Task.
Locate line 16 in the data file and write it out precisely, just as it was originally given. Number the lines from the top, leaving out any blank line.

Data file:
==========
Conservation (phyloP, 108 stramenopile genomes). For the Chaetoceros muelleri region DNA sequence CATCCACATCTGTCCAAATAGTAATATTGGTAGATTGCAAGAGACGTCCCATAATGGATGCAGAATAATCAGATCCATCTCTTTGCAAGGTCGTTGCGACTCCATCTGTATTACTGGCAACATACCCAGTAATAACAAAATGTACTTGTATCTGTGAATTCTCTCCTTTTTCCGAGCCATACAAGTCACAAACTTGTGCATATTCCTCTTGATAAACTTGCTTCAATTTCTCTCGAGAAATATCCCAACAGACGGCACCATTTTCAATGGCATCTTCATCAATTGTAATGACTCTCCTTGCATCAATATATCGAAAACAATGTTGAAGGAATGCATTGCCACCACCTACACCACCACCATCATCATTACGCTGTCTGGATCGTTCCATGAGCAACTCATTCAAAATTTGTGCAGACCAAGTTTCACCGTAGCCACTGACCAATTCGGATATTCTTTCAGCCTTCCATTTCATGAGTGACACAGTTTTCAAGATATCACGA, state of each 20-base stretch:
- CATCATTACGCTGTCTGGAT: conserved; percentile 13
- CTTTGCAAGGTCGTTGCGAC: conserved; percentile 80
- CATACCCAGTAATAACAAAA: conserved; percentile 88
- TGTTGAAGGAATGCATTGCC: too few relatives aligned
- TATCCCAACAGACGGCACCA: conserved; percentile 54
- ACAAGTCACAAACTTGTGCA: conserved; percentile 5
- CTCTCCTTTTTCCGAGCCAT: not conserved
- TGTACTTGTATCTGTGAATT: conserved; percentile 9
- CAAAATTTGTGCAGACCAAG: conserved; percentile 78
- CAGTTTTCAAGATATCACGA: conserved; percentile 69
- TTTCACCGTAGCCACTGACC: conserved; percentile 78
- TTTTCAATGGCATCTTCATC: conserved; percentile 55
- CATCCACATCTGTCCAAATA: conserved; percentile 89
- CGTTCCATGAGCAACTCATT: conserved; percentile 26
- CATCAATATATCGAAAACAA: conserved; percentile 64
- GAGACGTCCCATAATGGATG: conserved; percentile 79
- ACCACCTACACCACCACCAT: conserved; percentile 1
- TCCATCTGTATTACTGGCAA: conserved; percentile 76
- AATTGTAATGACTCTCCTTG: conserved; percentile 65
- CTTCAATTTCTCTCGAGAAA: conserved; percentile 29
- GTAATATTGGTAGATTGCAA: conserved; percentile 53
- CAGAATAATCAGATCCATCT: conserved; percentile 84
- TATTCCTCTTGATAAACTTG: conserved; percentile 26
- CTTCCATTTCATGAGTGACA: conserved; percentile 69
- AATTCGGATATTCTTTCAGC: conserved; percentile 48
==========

- CATCAATATATCGAAAACAA: conserved; percentile 64